It was on one of these channels that Gazi first saw a banana, but it wasn’t until 10 years later when he was able to finally hold and taste one.

When we walked by a market selling bananas on the side of the road in Saranda, we thought of Gazi again. The yellow fruit was a normal sight for us, and surely now a regular sight for the people of Albania, but remembering Gazi’s words brought new meaning to an otherwise mundane market scene.

“When I tried my first banana, I loved it. I couldn’t believe what I had missed for so many years. But my mom wouldn’t eat them at first. For a decade after communism, she didn’t trust bananas.”

Of course, Saranda had many more luxuries besides bananas. There were beautiful seaside restaurants, a nice pedestrian walkway, delicious seafood, lovely beaches, some unfortunate overdevelopment and a very Mediterranean feel. But it was the words of our walking tour guide that really brought us through Saranda and the entire country of Albania.

sunset in saranda albania
The sunsets in Saranda were gorgeous

To think that just 25 years ago, the country was locked in the harshest communist regime in history is hard to believe. Today, people live in excess. Drinking wine with lunch, driving Mercedes-Benz cars and buying property on the oceanfront – even if they cannot afford to.

There’s actually a joke about Albanians and their nice cars, which we heard while in country:

Three men are in heaven, a German, an Italian and an Albanian. They ask each other how they died. The German says, I was driving my Porsche too fast and I crashed and died. The Italian says, I was driving my Ferrari too fast and I crashed and died. The Albanian says, I spent all my money on my Mercedes-Benz and had no money to eat, so I starved to death.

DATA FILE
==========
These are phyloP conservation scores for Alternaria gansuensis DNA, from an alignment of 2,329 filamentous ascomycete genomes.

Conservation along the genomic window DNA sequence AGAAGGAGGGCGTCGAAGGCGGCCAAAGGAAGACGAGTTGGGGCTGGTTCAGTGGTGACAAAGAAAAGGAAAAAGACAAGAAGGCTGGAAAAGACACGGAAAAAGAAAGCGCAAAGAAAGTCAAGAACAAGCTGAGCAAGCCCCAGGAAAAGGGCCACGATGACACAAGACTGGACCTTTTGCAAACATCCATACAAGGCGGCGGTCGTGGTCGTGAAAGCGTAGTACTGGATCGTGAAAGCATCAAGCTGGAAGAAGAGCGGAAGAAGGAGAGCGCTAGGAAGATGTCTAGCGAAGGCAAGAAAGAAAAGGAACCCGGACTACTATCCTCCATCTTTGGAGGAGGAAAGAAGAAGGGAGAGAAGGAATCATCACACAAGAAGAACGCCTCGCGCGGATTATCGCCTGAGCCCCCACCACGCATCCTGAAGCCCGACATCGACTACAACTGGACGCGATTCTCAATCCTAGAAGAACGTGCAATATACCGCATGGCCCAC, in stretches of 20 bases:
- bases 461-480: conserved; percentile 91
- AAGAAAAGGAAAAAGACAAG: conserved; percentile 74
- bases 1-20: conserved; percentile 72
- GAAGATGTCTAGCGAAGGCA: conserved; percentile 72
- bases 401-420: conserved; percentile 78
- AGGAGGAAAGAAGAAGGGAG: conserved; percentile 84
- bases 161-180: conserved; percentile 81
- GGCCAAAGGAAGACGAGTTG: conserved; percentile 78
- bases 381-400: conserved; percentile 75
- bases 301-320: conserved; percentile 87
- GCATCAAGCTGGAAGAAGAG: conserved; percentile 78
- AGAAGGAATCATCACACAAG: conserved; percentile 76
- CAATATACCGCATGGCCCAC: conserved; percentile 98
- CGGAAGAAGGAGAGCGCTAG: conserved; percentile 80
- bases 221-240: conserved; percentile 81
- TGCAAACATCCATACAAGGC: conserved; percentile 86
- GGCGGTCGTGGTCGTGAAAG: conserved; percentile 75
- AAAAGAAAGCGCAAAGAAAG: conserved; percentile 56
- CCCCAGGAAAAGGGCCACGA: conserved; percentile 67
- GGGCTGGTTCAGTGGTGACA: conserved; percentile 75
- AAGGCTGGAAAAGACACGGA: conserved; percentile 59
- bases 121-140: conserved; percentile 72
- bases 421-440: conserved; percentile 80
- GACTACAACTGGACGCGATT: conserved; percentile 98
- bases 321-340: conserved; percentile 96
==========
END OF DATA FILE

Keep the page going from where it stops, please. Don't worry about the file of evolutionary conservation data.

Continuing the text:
Our final drive in Albania was the most beautiful one of the trip, and possibly the most scenic drive we’ve ever taken in our lives. We took the coastal road from Saranda to Tirana, which meandered along the coastline, up over a high mountain pass, and back down to sea level.

While winding our way along the Adriatic Sea, with the windows down and the warm breeze blowing in, we were able to reflect on our time in the country.

renting a car in saranda albania
Our final drive was the best one

It’s hard to fathom how recent life has changed for Albanians, and while anyone over the age of 25 has lived through a very different time, everyone seems to be looking towards the future with hope and excitement.

The people in Albania treated us like friends and honoured guests during our travels and we found it incredibly interesting to hear each of their stories along the way. Gazi certainly had the most descriptive accounts of growing up in Albania, but with each new place we went, the picture of life in the country was painted more vividly.

food in albania wine and vegetables
Grilled veggies with bread and wine, so good

We hope that we can one day return to learn more, because aside from a tumultuous recent history, Albania has everything a traveller could ask for – great food, friendly people and stunning scenery. 10 days just wasn’t enough!

Have a look at our 10 day road trip video – with drone shots of course 🙂

A huge thank you to Economy Bookings for hooking us up with our rental! Getting around would have been a challenge without it – and we may have even missed our best drive yet!

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Goats On The Road

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24 thoughts on “Acclimatizing to Albania: A 10 Day Road Trip

  1. I was only in Berat but I’m hoping to return to Albania this year to see more of the country! Such a fascinating and quirky place it is! I was actually thinking of all the places you’ve visited, especially Tirana is high on my list!